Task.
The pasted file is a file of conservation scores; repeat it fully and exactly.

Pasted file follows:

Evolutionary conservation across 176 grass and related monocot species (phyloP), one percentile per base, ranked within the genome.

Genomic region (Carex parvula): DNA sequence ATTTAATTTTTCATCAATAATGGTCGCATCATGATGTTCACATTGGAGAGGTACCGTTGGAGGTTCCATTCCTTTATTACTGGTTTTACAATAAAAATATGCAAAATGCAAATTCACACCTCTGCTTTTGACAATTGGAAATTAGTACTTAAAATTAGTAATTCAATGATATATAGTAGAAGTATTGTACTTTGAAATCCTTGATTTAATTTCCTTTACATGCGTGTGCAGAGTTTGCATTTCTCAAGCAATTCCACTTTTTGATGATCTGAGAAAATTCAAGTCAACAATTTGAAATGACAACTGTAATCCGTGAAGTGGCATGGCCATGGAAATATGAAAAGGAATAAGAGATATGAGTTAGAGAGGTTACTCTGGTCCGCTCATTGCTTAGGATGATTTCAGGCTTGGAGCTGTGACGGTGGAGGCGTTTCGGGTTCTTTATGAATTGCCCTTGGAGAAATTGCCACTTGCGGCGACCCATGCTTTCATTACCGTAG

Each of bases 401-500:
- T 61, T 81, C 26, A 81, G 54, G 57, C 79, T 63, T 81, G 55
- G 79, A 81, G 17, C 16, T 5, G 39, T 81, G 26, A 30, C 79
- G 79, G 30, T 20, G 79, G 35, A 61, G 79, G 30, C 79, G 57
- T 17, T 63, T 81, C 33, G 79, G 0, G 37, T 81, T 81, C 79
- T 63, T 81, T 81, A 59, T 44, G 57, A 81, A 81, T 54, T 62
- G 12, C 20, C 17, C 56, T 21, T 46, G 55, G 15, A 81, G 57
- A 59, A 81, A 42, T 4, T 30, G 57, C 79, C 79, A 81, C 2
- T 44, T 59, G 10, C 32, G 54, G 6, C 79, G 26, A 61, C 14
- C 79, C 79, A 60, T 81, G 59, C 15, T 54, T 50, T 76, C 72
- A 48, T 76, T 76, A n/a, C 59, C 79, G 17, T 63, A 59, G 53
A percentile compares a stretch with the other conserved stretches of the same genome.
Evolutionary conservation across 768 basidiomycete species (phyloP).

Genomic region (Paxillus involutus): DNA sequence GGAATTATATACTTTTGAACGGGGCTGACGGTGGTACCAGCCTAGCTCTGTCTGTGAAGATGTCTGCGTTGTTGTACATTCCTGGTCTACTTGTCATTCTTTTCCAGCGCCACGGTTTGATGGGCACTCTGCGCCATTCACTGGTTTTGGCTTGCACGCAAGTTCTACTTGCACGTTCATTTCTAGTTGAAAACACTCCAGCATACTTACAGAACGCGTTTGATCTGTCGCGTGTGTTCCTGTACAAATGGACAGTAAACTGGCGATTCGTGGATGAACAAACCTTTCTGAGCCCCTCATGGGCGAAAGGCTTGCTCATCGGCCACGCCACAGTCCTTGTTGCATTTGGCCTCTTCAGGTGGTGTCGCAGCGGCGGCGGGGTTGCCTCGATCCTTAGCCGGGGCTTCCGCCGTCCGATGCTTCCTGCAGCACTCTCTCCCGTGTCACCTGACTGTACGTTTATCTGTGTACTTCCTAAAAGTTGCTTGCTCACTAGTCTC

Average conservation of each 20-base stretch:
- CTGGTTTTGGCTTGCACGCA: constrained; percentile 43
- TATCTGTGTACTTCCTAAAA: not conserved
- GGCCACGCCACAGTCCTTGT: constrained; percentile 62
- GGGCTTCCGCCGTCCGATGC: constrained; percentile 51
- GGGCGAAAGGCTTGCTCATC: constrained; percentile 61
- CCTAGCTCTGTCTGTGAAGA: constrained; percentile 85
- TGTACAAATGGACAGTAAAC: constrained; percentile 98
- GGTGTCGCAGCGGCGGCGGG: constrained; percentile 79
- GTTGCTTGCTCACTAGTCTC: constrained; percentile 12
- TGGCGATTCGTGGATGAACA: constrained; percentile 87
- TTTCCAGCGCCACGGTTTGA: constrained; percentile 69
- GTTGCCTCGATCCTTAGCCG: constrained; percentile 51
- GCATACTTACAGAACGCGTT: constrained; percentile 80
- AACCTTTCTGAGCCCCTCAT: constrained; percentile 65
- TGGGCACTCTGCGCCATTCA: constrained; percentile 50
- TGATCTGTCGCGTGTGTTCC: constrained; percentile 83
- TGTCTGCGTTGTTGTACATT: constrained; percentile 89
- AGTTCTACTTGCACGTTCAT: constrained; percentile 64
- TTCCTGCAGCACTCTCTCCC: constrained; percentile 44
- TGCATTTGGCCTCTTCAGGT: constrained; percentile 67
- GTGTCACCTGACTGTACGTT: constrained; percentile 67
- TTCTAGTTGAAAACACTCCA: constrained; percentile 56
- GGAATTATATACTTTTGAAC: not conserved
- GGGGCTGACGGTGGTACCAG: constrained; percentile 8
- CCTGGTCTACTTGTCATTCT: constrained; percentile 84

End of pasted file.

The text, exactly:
Evolutionary conservation across 176 grass and related monocot species (phyloP), one percentile per base, ranked within the genome.

Genomic region (Carex parvula): DNA sequence ATTTAATTTTTCATCAATAATGGTCGCATCATGATGTTCACATTGGAGAGGTACCGTTGGAGGTTCCATTCCTTTATTACTGGTTTTACAATAAAAATATGCAAAATGCAAATTCACACCTCTGCTTTTGACAATTGGAAATTAGTACTTAAAATTAGTAATTCAATGATATATAGTAGAAGTATTGTACTTTGAAATCCTTGATTTAATTTCCTTTACATGCGTGTGCAGAGTTTGCATTTCTCAAGCAATTCCACTTTTTGATGATCTGAGAAAATTCAAGTCAACAATTTGAAATGACAACTGTAATCCGTGAAGTGGCATGGCCATGGAAATATGAAAAGGAATAAGAGATATGAGTTAGAGAGGTTACTCTGGTCCGCTCATTGCTTAGGATGATTTCAGGCTTGGAGCTGTGACGGTGGAGGCGTTTCGGGTTCTTTATGAATTGCCCTTGGAGAAATTGCCACTTGCGGCGACCCATGCTTTCATTACCGTAG

Each of bases 401-500:
- T 61, T 81, C 26, A 81, G 54, G 57, C 79, T 63, T 81, G 55
- G 79, A 81, G 17, C 16, T 5, G 39, T 81, G 26, A 30, C 79
- G 79, G 30, T 20, G 79, G 35, A 61, G 79, G 30, C 79, G 57
- T 17, T 63, T 81, C 33, G 79, G 0, G 37, T 81, T 81, C 79
- T 63, T 81, T 81, A 59, T 44, G 57, A 81, A 81, T 54, T 62
- G 12, C 20, C 17, C 56, T 21, T 46, G 55, G 15, A 81, G 57
- A 59, A 81, A 42, T 4, T 30, G 57, C 79, C 79, A 81, C 2
- T 44, T 59, G 10, C 32, G 54, G 6, C 79, G 26, A 61, C 14
- C 79, C 79, A 60, T 81, G 59, C 15, T 54, T 50, T 76, C 72
- A 48, T 76, T 76, A n/a, C 59, C 79, G 17, T 63, A 59, G 53
A percentile compares a stretch with the other conserved stretches of the same genome.
Evolutionary conservation across 768 basidiomycete species (phyloP).

Genomic region (Paxillus involutus): DNA sequence GGAATTATATACTTTTGAACGGGGCTGACGGTGGTACCAGCCTAGCTCTGTCTGTGAAGATGTCTGCGTTGTTGTACATTCCTGGTCTACTTGTCATTCTTTTCCAGCGCCACGGTTTGATGGGCACTCTGCGCCATTCACTGGTTTTGGCTTGCACGCAAGTTCTACTTGCACGTTCATTTCTAGTTGAAAACACTCCAGCATACTTACAGAACGCGTTTGATCTGTCGCGTGTGTTCCTGTACAAATGGACAGTAAACTGGCGATTCGTGGATGAACAAACCTTTCTGAGCCCCTCATGGGCGAAAGGCTTGCTCATCGGCCACGCCACAGTCCTTGTTGCATTTGGCCTCTTCAGGTGGTGTCGCAGCGGCGGCGGGGTTGCCTCGATCCTTAGCCGGGGCTTCCGCCGTCCGATGCTTCCTGCAGCACTCTCTCCCGTGTCACCTGACTGTACGTTTATCTGTGTACTTCCTAAAAGTTGCTTGCTCACTAGTCTC

Average conservation of each 20-base stretch:
- CTGGTTTTGGCTTGCACGCA: constrained; percentile 43
- TATCTGTGTACTTCCTAAAA: not conserved
- GGCCACGCCACAGTCCTTGT: constrained; percentile 62
- GGGCTTCCGCCGTCCGATGC: constrained; percentile 51
- GGGCGAAAGGCTTGCTCATC: constrained; percentile 61
- CCTAGCTCTGTCTGTGAAGA: constrained; percentile 85
- TGTACAAATGGACAGTAAAC: constrained; percentile 98
- GGTGTCGCAGCGGCGGCGGG: constrained; percentile 79
- GTTGCTTGCTCACTAGTCTC: constrained; percentile 12
- TGGCGATTCGTGGATGAACA: constrained; percentile 87
- TTTCCAGCGCCACGGTTTGA: constrained; percentile 69
- GTTGCCTCGATCCTTAGCCG: constrained; percentile 51
- GCATACTTACAGAACGCGTT: constrained; percentile 80
- AACCTTTCTGAGCCCCTCAT: constrained; percentile 65
- TGGGCACTCTGCGCCATTCA: constrained; percentile 50
- TGATCTGTCGCGTGTGTTCC: constrained; percentile 83
- TGTCTGCGTTGTTGTACATT: constrained; percentile 89
- AGTTCTACTTGCACGTTCAT: constrained; percentile 64
- TTCCTGCAGCACTCTCTCCC: constrained; percentile 44
- TGCATTTGGCCTCTTCAGGT: constrained; percentile 67
- GTGTCACCTGACTGTACGTT: constrained; percentile 67
- TTCTAGTTGAAAACACTCCA: constrained; percentile 56
- GGAATTATATACTTTTGAAC: not conserved
- GGGGCTGACGGTGGTACCAG: constrained; percentile 8
- CCTGGTCTACTTGTCATTCT: constrained; percentile 84